Deutsche Bank is falsely representing that it is the holder
of the Lakes' note and (2) Deutsche Bank had no right to
foreclose on the Lakes' residential property under the
deed of trust. (FAC ¶¶ 31-34.) The Lakes further
allege that BANA “continue[s] to enforce the same
interests that it allegedly had before the purported
assignment by acting as the lender and communicating with
Plaintiffs as late as June 29, 2016, ” and that
“[a]t no time did [BANA] ever identify itself as the
servicer of [their] loan.” (Id. ¶¶
18-19.) This latter allegation, however, is contradicted by
documents the Lakes attached to their original complaint. For
example, in letters to the Lakes dated November 8, 2012, May
6, 2013, June 20, 2014, and December 5, 2014, BANA informed
the Lakes they were in default on their loan, and in each of
those letters, BANA specifically identified itself as the
servicer of the Lakes' loan. (Compl. Ex. A at 134
(“[BANA] services the mortgage loan on your property .
. . .”), 137 (same), 140 (“[BANA] services your
mortgage loan.”), 143 (same).
Lakes filed their original complaint on September 20, 2016.
(See Compl.) In that complaint, the Lakes alleged
two claims against Deutsche Bank: (1) breach of a
“License Agreement” (see Id. at 17, Ex.
B) and (2) violation of the Fair Debt Collection Practices
Act (“FDCPA”), 15 U.S.C. § 1962 et
seq. (see Compl. at 13). On April 11, 2017, the
court granted Deutsche Bank's motion to dismiss the
Lakes' complaint. (4/11/17 Order (Dkt. # 16).) The court
dismissed the Lakes' breach of contract claim with
prejudice and without leave to amend, but granted the Lakes
leave to amend their Section 1692f(6) FDCPA
claim. (Id. at 15-16.) On May 15, 2017,
the Lakes filed an amended complaint alleging an FDCPA claim
against Deutsche Bank. (See generally FAC.) The
Lakes' first amended complaint does not attach the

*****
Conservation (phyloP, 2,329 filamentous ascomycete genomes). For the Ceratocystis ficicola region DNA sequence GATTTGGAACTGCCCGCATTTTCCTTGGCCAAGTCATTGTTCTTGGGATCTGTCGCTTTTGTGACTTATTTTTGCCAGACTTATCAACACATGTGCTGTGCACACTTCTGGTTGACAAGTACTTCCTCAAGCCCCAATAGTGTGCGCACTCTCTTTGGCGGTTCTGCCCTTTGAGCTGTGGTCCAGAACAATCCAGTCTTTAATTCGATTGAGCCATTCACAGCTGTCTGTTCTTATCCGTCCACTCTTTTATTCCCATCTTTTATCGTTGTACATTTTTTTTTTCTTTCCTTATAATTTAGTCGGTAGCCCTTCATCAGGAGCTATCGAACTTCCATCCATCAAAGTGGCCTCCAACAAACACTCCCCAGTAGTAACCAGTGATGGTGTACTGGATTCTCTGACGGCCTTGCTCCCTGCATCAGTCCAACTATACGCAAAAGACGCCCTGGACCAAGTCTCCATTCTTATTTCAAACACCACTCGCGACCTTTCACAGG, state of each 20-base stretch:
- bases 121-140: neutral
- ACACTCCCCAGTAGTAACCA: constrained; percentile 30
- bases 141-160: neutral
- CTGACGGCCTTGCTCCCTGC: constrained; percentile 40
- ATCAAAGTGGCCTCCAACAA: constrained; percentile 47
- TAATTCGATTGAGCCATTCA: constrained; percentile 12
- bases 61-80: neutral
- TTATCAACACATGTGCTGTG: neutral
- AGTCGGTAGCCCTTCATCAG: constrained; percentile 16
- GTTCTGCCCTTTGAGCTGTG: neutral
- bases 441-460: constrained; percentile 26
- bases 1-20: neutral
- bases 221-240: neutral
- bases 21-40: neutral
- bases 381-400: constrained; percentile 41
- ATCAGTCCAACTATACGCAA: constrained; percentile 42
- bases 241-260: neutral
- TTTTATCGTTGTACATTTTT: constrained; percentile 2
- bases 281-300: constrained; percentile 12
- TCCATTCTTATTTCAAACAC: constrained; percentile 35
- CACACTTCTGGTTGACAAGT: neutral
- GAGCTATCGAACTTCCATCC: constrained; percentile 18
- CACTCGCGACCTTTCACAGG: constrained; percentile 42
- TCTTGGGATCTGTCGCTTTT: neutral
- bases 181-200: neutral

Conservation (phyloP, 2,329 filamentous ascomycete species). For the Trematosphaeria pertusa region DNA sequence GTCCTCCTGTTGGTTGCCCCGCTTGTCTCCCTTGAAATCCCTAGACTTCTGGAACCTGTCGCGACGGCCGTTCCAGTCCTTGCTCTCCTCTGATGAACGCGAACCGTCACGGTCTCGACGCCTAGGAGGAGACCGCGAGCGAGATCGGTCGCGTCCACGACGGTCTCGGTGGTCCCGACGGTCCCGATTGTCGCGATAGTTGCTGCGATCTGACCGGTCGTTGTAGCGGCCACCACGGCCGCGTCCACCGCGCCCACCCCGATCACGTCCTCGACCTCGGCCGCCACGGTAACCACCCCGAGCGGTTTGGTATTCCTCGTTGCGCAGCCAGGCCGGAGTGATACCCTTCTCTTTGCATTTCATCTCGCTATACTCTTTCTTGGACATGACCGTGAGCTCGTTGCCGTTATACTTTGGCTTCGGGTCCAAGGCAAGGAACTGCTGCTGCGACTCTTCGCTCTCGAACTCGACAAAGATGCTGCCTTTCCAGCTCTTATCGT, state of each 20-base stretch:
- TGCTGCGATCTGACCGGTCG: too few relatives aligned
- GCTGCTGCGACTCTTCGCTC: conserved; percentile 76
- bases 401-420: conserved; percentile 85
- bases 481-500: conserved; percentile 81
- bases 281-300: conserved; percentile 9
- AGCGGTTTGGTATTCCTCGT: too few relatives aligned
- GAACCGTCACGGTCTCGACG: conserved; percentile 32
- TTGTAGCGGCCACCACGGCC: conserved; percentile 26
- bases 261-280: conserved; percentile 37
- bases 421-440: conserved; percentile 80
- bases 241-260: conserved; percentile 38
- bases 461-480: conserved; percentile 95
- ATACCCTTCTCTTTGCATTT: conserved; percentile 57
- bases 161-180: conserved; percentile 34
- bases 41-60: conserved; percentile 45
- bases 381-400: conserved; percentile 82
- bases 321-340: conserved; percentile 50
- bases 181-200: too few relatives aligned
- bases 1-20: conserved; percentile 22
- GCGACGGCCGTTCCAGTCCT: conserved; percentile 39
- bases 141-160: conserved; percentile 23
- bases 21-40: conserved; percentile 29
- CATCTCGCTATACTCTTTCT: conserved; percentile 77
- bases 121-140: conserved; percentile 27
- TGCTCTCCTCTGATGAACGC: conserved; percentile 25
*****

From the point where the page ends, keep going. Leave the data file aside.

documents they included in Exhibit A to their original
complaint, but they refer to Exhibit A twice in their first
amended complaint. (See FAC ¶¶ 15, 20.)
considering a motion to dismiss under Federal Rule of Civil
Procedure 12(b)(6), the court construes the complaint in the
light most favorable to the nonmoving party. Livid
Holdings Ltd. v. Salomon Smith Barney, Inc., 416 F.3d
940, 946 (9th Cir. 2005). The court must accept all
well-pleaded allegations of material fact as true and draw
all reasonable inferences in favor of the plaintiff. See
Wyler Summit P'ship v. Turner Broad. Sys., Inc., 135
F.3d 658, 661 (9th Cir. 1998). “To survive a motion to
dismiss, a complaint must contain sufficient factual matter,
accepted as true, to ‘state a claim to relief that is
plausible on its face.'” Ashcroft v.
Iqbal, 556 U.S. 662, 678 (2009) (quoting Bell Atl.
Corp. v. Twombly, 550 U.S. 544, 570 (2007)); see
also Telesaurus VPC, LLC v. Power, 623 F.3d 998, 1003
(9th Cir. 2010). “A claim has facial plausibility when
the plaintiff pleads factual content that allows the court to
draw the reasonable inference that the defendant is liable
for the misconduct alleged.” Iqbal, 556 U.S.
court, however, need not accept as true a legal conclusion
presented as a factual allegation. Id. Although
Federal Rule of Civil Procedure 8 does not require
“detailed factual allegations, ” it demands more
than “an unadorned, the-defendant-unlawfully-harmed-me
accusation.” Id. (citing Twombly, 550
U.S. at 555). A pleading that offers only “labels and
conclusions or a formulaic recitation of the elements of a
cause of action” will not survive a motion to dismiss
under Federal Rule of Civil Procedure 12(b)(6). Id.
A complaint does not survive dismissal where “it
tenders ‘naked assertion[s]' devoid of
‘further factual enhancement.'” Id.
(quoting Twombly, 550 U.S. at 557).